All Watched Over by Machines of Loving Grace (TV series)

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All Watched Over by Machines of Loving Grace
Written byAdam Curtis
Directed byAdam Curtis
Country of originUnited Kingdom
Original language(s)English
No. of series1
No. of episodes3
Production
Executive producer(s)Dominic Crossley-Holland
Producer(s)Lucy Kelsall
Adam Macqueen
James Harkin
Andrew Orlowski
Running time180 minutes (in three parts)
Production company(s)BBC
Release
Original networkBBC Two
Original release23 May (2011-05-23) –
6 June 2011 (2011-06-06)
Chronology
Preceded byThe Trap (2007)
Followed byBitter Lake (2015)

All Watched Over by Machines of Loving Grace is a BBC television documentary series by filmmaker Adam Curtis.[1] In the series, Curtis argues that computers have failed to liberate humanity, and instead have "distorted and simplified our view of the world around us."[2] The title is taken from a 1967 poem of the same name by Richard Brautigan.[3] The first episode was originally broadcast at 9 pm on 23 May 2011.[2]

Episodes[edit]

Part 1. 'Love and Power'[edit]

In the first episode, Curtis traces the effects of Ayn Rand's ideas on American financial markets, particularly via the influence of Alan Greenspan, who was a member of a reading group called the Collective, which discussed her work and her philosophy of Objectivism. While Rand's novels were critically savaged, they inspired people working in the technology sector of Silicon Valley, leading to the emergence of the Californian Ideology, a techno-utopian belief that computer networks could measure, control and help to stabilise societies without hierarchical political control. Rand had an affair with Nathaniel Branden, another member of The Collective, with the approval of Brandan's wife, Barbara Branden. The affair would eventually end acrimoniously and the Collective disbanded. Rand's circle of friends contracted considerably, though Greenspan remained loyal to her.

Alan Greenspan

Greenspan entered government in the 1970s and became Chairman of the Federal Reserve. In 1992, he visited the newly-elected Bill Clinton and persuaded him to curtail U.S. government intervention in the economy, letting the markets manage themselves with the help of computer modelling to predict risks and hedge against them, a paradigm named "the New Economy". However, by 1996, production figures failed to increase, but profits were nevertheless rising. Greenspan worried that unsustainable speculative bubbles were forming, but after political attacks from all sides, Greenspan changed his reasoning and suggested that new efficiencies had emerged that his data wasn't measuring. In parallel with this, American investors began pouring large sums of money into economies in eastern Asia, though the Council of Economic Advisers, lead by Joseph Stiglitz, began warning that these economies were much more fragile than they seemed. However, these warnings did not reach the president, having been blocked by Robert Rubin, who feared damage to financial interests.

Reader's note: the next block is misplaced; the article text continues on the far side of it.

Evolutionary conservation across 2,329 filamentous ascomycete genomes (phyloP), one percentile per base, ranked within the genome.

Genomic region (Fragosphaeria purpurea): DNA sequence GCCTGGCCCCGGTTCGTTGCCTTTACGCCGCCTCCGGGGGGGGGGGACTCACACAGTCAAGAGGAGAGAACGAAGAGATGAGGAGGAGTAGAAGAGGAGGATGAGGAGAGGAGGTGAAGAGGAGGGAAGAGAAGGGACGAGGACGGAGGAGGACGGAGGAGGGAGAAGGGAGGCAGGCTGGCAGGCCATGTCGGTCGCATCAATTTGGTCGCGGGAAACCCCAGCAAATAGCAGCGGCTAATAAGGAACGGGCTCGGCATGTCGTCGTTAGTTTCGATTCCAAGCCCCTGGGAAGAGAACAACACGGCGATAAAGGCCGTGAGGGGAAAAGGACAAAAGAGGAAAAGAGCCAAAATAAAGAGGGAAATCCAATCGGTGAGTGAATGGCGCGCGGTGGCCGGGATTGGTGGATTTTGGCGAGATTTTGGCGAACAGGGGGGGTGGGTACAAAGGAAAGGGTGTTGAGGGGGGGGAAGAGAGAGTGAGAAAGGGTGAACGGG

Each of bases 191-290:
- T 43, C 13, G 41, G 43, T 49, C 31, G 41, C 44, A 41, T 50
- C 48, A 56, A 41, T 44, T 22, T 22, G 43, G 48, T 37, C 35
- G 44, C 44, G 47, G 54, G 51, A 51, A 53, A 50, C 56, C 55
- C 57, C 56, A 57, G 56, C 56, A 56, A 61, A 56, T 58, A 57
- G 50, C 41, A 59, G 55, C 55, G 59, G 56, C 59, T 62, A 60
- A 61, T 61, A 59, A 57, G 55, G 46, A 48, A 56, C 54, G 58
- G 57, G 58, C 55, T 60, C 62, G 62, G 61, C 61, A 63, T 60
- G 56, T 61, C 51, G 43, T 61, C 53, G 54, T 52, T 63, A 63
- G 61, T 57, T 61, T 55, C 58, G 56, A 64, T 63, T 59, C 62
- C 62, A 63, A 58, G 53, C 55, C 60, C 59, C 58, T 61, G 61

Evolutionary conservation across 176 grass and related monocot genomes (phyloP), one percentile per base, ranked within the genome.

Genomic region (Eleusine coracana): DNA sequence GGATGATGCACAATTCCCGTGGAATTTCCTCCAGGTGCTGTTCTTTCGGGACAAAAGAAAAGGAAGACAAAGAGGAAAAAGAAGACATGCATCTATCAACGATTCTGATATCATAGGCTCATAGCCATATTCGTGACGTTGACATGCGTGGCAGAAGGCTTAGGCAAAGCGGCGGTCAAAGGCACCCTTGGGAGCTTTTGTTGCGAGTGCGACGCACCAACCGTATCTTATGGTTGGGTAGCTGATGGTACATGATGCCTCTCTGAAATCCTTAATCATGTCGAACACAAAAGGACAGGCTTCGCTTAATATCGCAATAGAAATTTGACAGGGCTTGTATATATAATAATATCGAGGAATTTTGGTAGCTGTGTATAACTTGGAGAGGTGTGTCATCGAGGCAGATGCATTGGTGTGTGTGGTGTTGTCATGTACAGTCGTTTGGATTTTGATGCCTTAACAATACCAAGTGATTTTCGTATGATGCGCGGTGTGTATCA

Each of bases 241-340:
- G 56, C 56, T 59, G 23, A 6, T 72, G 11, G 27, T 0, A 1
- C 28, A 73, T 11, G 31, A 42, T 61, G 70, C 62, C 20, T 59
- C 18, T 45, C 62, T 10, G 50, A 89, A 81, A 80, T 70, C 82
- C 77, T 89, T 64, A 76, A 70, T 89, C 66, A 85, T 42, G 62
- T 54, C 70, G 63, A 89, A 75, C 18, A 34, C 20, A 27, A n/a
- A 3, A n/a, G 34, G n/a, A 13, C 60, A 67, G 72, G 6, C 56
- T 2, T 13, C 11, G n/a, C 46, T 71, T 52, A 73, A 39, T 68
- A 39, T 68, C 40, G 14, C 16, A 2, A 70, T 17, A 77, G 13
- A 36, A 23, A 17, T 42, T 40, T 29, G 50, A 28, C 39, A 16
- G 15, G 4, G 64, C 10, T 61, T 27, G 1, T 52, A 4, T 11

The 1997 Asian financial crisis began as the property bubble in the Far East began to burst in, first in Thailand, then later in South Korea and Indonesia, causing large financial losses in those countries that greatly affected foreign investors. While Bill Clinton was preoccupied with the Monica Lewinsky scandal, Robert Rubin took control of foreign policy and forced loans onto the affected countries. However, after each country agreed to be bailed out by the IMF, foreign investors immediately withdrew their money, destroying their economies and leaving their taxpayers with enormous debts.